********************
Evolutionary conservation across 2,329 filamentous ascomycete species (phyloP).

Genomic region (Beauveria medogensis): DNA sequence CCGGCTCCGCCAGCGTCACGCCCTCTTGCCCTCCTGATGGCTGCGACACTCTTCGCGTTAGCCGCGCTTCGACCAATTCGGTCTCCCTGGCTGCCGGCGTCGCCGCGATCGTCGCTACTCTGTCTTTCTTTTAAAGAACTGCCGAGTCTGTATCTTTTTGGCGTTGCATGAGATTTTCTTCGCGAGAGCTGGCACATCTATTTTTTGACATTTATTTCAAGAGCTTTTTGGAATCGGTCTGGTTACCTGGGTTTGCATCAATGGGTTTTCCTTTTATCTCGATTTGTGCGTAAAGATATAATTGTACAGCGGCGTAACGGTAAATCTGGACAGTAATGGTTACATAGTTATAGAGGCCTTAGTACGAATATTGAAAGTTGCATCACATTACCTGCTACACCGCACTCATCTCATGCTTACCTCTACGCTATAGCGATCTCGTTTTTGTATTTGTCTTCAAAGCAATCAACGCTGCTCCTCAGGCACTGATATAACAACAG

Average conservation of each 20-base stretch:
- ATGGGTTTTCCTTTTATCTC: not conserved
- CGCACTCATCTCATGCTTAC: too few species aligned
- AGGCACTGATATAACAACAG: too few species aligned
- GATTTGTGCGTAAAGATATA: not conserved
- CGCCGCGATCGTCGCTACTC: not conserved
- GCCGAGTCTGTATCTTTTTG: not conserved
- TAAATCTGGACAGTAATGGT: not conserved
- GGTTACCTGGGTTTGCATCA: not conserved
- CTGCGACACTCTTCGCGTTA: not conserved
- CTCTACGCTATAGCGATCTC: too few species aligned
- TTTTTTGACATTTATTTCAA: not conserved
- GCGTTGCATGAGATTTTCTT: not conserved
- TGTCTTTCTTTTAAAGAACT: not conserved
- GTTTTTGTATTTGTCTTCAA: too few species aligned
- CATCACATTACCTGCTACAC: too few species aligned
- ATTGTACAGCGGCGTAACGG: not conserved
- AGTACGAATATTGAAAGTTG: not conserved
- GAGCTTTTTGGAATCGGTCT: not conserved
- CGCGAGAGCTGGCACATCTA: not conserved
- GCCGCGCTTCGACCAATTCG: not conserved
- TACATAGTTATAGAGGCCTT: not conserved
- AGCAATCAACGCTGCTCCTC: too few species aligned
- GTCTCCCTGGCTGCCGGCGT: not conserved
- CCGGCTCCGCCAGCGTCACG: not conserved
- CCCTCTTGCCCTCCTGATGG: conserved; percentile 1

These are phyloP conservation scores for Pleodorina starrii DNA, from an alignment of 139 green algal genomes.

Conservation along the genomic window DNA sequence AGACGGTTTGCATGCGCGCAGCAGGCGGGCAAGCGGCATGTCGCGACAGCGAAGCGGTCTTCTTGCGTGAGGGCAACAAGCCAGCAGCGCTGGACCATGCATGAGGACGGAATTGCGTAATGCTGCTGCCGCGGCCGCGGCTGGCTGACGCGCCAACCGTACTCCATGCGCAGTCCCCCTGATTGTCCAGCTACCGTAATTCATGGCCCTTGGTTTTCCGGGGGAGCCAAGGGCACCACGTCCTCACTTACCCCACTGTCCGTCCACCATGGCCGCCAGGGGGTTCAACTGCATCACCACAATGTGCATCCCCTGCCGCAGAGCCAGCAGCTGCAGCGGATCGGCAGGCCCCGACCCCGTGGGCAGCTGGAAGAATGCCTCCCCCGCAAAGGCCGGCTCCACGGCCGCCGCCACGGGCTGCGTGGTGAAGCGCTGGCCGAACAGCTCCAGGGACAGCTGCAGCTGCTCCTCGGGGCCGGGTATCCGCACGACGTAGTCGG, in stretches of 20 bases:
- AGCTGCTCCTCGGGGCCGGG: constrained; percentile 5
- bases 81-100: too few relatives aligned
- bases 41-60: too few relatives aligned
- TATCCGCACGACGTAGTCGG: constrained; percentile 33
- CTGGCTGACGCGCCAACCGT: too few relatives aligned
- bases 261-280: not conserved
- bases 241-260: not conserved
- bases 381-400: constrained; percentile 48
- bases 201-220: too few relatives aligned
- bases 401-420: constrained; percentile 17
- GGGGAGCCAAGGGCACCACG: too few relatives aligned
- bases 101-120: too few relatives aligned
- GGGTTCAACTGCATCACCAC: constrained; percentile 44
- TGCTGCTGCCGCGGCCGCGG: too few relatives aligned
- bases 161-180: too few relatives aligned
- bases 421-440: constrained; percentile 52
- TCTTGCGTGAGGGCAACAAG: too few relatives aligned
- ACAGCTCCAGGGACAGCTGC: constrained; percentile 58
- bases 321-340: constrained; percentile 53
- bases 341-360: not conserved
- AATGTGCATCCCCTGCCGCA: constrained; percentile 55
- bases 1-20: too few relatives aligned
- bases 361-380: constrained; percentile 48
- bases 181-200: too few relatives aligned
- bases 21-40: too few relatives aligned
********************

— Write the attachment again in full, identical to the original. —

Evolutionary conservation across 2,329 filamentous ascomycete species (phyloP).

Genomic region (Beauveria medogensis): DNA sequence CCGGCTCCGCCAGCGTCACGCCCTCTTGCCCTCCTGATGGCTGCGACACTCTTCGCGTTAGCCGCGCTTCGACCAATTCGGTCTCCCTGGCTGCCGGCGTCGCCGCGATCGTCGCTACTCTGTCTTTCTTTTAAAGAACTGCCGAGTCTGTATCTTTTTGGCGTTGCATGAGATTTTCTTCGCGAGAGCTGGCACATCTATTTTTTGACATTTATTTCAAGAGCTTTTTGGAATCGGTCTGGTTACCTGGGTTTGCATCAATGGGTTTTCCTTTTATCTCGATTTGTGCGTAAAGATATAATTGTACAGCGGCGTAACGGTAAATCTGGACAGTAATGGTTACATAGTTATAGAGGCCTTAGTACGAATATTGAAAGTTGCATCACATTACCTGCTACACCGCACTCATCTCATGCTTACCTCTACGCTATAGCGATCTCGTTTTTGTATTTGTCTTCAAAGCAATCAACGCTGCTCCTCAGGCACTGATATAACAACAG

Average conservation of each 20-base stretch:
- ATGGGTTTTCCTTTTATCTC: not conserved
- CGCACTCATCTCATGCTTAC: too few species aligned
- AGGCACTGATATAACAACAG: too few species aligned
- GATTTGTGCGTAAAGATATA: not conserved
- CGCCGCGATCGTCGCTACTC: not conserved
- GCCGAGTCTGTATCTTTTTG: not conserved
- TAAATCTGGACAGTAATGGT: not conserved
- GGTTACCTGGGTTTGCATCA: not conserved
- CTGCGACACTCTTCGCGTTA: not conserved
- CTCTACGCTATAGCGATCTC: too few species aligned
- TTTTTTGACATTTATTTCAA: not conserved
- GCGTTGCATGAGATTTTCTT: not conserved
- TGTCTTTCTTTTAAAGAACT: not conserved
- GTTTTTGTATTTGTCTTCAA: too few species aligned
- CATCACATTACCTGCTACAC: too few species aligned
- ATTGTACAGCGGCGTAACGG: not conserved
- AGTACGAATATTGAAAGTTG: not conserved
- GAGCTTTTTGGAATCGGTCT: not conserved
- CGCGAGAGCTGGCACATCTA: not conserved
- GCCGCGCTTCGACCAATTCG: not conserved
- TACATAGTTATAGAGGCCTT: not conserved
- AGCAATCAACGCTGCTCCTC: too few species aligned
- GTCTCCCTGGCTGCCGGCGT: not conserved
- CCGGCTCCGCCAGCGTCACG: not conserved
- CCCTCTTGCCCTCCTGATGG: conserved; percentile 1

These are phyloP conservation scores for Pleodorina starrii DNA, from an alignment of 139 green algal genomes.

Conservation along the genomic window DNA sequence AGACGGTTTGCATGCGCGCAGCAGGCGGGCAAGCGGCATGTCGCGACAGCGAAGCGGTCTTCTTGCGTGAGGGCAACAAGCCAGCAGCGCTGGACCATGCATGAGGACGGAATTGCGTAATGCTGCTGCCGCGGCCGCGGCTGGCTGACGCGCCAACCGTACTCCATGCGCAGTCCCCCTGATTGTCCAGCTACCGTAATTCATGGCCCTTGGTTTTCCGGGGGAGCCAAGGGCACCACGTCCTCACTTACCCCACTGTCCGTCCACCATGGCCGCCAGGGGGTTCAACTGCATCACCACAATGTGCATCCCCTGCCGCAGAGCCAGCAGCTGCAGCGGATCGGCAGGCCCCGACCCCGTGGGCAGCTGGAAGAATGCCTCCCCCGCAAAGGCCGGCTCCACGGCCGCCGCCACGGGCTGCGTGGTGAAGCGCTGGCCGAACAGCTCCAGGGACAGCTGCAGCTGCTCCTCGGGGCCGGGTATCCGCACGACGTAGTCGG, in stretches of 20 bases:
- AGCTGCTCCTCGGGGCCGGG: constrained; percentile 5
- bases 81-100: too few relatives aligned
- bases 41-60: too few relatives aligned
- TATCCGCACGACGTAGTCGG: constrained; percentile 33
- CTGGCTGACGCGCCAACCGT: too few relatives aligned
- bases 261-280: not conserved
- bases 241-260: not conserved
- bases 381-400: constrained; percentile 48
- bases 201-220: too few relatives aligned
- bases 401-420: constrained; percentile 17
- GGGGAGCCAAGGGCACCACG: too few relatives aligned
- bases 101-120: too few relatives aligned
- GGGTTCAACTGCATCACCAC: constrained; percentile 44
- TGCTGCTGCCGCGGCCGCGG: too few relatives aligned
- bases 161-180: too few relatives aligned
- bases 421-440: constrained; percentile 52
- TCTTGCGTGAGGGCAACAAG: too few relatives aligned
- ACAGCTCCAGGGACAGCTGC: constrained; percentile 58
- bases 321-340: constrained; percentile 53
- bases 341-360: not conserved
- AATGTGCATCCCCTGCCGCA: constrained; percentile 55
- bases 1-20: too few relatives aligned
- bases 361-380: constrained; percentile 48
- bases 181-200: too few relatives aligned
- bases 21-40: too few relatives aligned